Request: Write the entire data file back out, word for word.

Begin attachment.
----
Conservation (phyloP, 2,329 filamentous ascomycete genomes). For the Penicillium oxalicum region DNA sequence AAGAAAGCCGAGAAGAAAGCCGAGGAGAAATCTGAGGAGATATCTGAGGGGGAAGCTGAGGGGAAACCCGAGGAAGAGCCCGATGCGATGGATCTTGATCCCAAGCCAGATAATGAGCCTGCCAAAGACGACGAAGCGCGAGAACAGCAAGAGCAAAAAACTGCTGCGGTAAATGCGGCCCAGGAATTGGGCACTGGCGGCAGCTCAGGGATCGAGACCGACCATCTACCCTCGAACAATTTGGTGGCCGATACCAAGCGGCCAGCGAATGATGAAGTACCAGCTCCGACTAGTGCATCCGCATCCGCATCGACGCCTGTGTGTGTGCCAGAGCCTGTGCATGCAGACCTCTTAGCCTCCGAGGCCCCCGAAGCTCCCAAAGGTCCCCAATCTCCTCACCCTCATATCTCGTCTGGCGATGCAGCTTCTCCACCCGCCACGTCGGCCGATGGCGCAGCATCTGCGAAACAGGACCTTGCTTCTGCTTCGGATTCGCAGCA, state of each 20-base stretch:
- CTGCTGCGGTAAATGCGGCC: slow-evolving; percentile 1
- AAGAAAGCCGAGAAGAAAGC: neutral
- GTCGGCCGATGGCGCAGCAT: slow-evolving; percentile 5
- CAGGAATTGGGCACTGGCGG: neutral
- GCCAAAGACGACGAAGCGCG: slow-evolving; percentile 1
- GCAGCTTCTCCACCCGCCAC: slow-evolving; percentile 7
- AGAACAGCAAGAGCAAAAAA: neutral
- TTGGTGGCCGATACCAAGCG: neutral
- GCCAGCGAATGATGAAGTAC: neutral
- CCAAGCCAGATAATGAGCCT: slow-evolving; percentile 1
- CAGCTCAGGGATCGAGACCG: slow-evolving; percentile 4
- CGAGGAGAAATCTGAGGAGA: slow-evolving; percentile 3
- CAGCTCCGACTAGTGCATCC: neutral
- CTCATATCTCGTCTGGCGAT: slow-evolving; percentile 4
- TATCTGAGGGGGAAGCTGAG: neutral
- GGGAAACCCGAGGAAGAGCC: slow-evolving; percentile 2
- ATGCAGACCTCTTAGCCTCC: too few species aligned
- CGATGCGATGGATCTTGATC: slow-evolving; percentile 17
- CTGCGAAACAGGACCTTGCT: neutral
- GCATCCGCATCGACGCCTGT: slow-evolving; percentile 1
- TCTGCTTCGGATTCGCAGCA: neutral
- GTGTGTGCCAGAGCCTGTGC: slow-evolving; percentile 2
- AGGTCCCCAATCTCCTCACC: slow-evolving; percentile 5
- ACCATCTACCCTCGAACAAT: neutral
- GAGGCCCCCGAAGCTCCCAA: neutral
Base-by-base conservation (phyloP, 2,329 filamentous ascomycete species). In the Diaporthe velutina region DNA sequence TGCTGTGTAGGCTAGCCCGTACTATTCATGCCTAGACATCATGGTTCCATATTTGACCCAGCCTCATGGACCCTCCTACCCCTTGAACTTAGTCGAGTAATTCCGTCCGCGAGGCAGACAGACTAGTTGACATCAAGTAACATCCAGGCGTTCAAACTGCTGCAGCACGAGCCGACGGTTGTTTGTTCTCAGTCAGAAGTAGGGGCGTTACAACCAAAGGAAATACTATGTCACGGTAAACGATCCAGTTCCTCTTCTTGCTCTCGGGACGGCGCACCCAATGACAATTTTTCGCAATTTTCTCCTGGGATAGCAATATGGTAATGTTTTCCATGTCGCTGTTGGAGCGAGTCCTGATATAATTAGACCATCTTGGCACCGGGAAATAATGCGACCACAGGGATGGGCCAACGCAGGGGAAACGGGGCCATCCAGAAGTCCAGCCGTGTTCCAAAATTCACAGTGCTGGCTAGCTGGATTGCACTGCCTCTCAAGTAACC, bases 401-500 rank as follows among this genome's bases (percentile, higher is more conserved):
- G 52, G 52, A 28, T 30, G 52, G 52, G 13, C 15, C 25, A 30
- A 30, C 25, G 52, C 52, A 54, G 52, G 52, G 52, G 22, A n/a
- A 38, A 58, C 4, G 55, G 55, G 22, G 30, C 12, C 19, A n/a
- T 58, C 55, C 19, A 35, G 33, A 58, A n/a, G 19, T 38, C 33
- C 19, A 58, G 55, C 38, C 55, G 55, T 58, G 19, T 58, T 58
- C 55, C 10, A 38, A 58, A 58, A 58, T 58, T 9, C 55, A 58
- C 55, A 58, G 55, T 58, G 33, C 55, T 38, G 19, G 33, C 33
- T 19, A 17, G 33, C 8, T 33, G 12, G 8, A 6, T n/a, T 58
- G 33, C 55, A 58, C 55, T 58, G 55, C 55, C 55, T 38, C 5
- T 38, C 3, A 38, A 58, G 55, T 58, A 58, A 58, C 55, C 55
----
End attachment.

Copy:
Conservation (phyloP, 2,329 filamentous ascomycete genomes). For the Penicillium oxalicum region DNA sequence AAGAAAGCCGAGAAGAAAGCCGAGGAGAAATCTGAGGAGATATCTGAGGGGGAAGCTGAGGGGAAACCCGAGGAAGAGCCCGATGCGATGGATCTTGATCCCAAGCCAGATAATGAGCCTGCCAAAGACGACGAAGCGCGAGAACAGCAAGAGCAAAAAACTGCTGCGGTAAATGCGGCCCAGGAATTGGGCACTGGCGGCAGCTCAGGGATCGAGACCGACCATCTACCCTCGAACAATTTGGTGGCCGATACCAAGCGGCCAGCGAATGATGAAGTACCAGCTCCGACTAGTGCATCCGCATCCGCATCGACGCCTGTGTGTGTGCCAGAGCCTGTGCATGCAGACCTCTTAGCCTCCGAGGCCCCCGAAGCTCCCAAAGGTCCCCAATCTCCTCACCCTCATATCTCGTCTGGCGATGCAGCTTCTCCACCCGCCACGTCGGCCGATGGCGCAGCATCTGCGAAACAGGACCTTGCTTCTGCTTCGGATTCGCAGCA, state of each 20-base stretch:
- CTGCTGCGGTAAATGCGGCC: slow-evolving; percentile 1
- AAGAAAGCCGAGAAGAAAGC: neutral
- GTCGGCCGATGGCGCAGCAT: slow-evolving; percentile 5
- CAGGAATTGGGCACTGGCGG: neutral
- GCCAAAGACGACGAAGCGCG: slow-evolving; percentile 1
- GCAGCTTCTCCACCCGCCAC: slow-evolving; percentile 7
- AGAACAGCAAGAGCAAAAAA: neutral
- TTGGTGGCCGATACCAAGCG: neutral
- GCCAGCGAATGATGAAGTAC: neutral
- CCAAGCCAGATAATGAGCCT: slow-evolving; percentile 1
- CAGCTCAGGGATCGAGACCG: slow-evolving; percentile 4
- CGAGGAGAAATCTGAGGAGA: slow-evolving; percentile 3
- CAGCTCCGACTAGTGCATCC: neutral
- CTCATATCTCGTCTGGCGAT: slow-evolving; percentile 4
- TATCTGAGGGGGAAGCTGAG: neutral
- GGGAAACCCGAGGAAGAGCC: slow-evolving; percentile 2
- ATGCAGACCTCTTAGCCTCC: too few species aligned
- CGATGCGATGGATCTTGATC: slow-evolving; percentile 17
- CTGCGAAACAGGACCTTGCT: neutral
- GCATCCGCATCGACGCCTGT: slow-evolving; percentile 1
- TCTGCTTCGGATTCGCAGCA: neutral
- GTGTGTGCCAGAGCCTGTGC: slow-evolving; percentile 2
- AGGTCCCCAATCTCCTCACC: slow-evolving; percentile 5
- ACCATCTACCCTCGAACAAT: neutral
- GAGGCCCCCGAAGCTCCCAA: neutral
Base-by-base conservation (phyloP, 2,329 filamentous ascomycete species). In the Diaporthe velutina region DNA sequence TGCTGTGTAGGCTAGCCCGTACTATTCATGCCTAGACATCATGGTTCCATATTTGACCCAGCCTCATGGACCCTCCTACCCCTTGAACTTAGTCGAGTAATTCCGTCCGCGAGGCAGACAGACTAGTTGACATCAAGTAACATCCAGGCGTTCAAACTGCTGCAGCACGAGCCGACGGTTGTTTGTTCTCAGTCAGAAGTAGGGGCGTTACAACCAAAGGAAATACTATGTCACGGTAAACGATCCAGTTCCTCTTCTTGCTCTCGGGACGGCGCACCCAATGACAATTTTTCGCAATTTTCTCCTGGGATAGCAATATGGTAATGTTTTCCATGTCGCTGTTGGAGCGAGTCCTGATATAATTAGACCATCTTGGCACCGGGAAATAATGCGACCACAGGGATGGGCCAACGCAGGGGAAACGGGGCCATCCAGAAGTCCAGCCGTGTTCCAAAATTCACAGTGCTGGCTAGCTGGATTGCACTGCCTCTCAAGTAACC, bases 401-500 rank as follows among this genome's bases (percentile, higher is more conserved):
- G 52, G 52, A 28, T 30, G 52, G 52, G 13, C 15, C 25, A 30
- A 30, C 25, G 52, C 52, A 54, G 52, G 52, G 52, G 22, A n/a
- A 38, A 58, C 4, G 55, G 55, G 22, G 30, C 12, C 19, A n/a
- T 58, C 55, C 19, A 35, G 33, A 58, A n/a, G 19, T 38, C 33
- C 19, A 58, G 55, C 38, C 55, G 55, T 58, G 19, T 58, T 58
- C 55, C 10, A 38, A 58, A 58, A 58, T 58, T 9, C 55, A 58
- C 55, A 58, G 55, T 58, G 33, C 55, T 38, G 19, G 33, C 33
- T 19, A 17, G 33, C 8, T 33, G 12, G 8, A 6, T n/a, T 58
- G 33, C 55, A 58, C 55, T 58, G 55, C 55, C 55, T 38, C 5
- T 38, C 3, A 38, A 58, G 55, T 58, A 58, A 58, C 55, C 55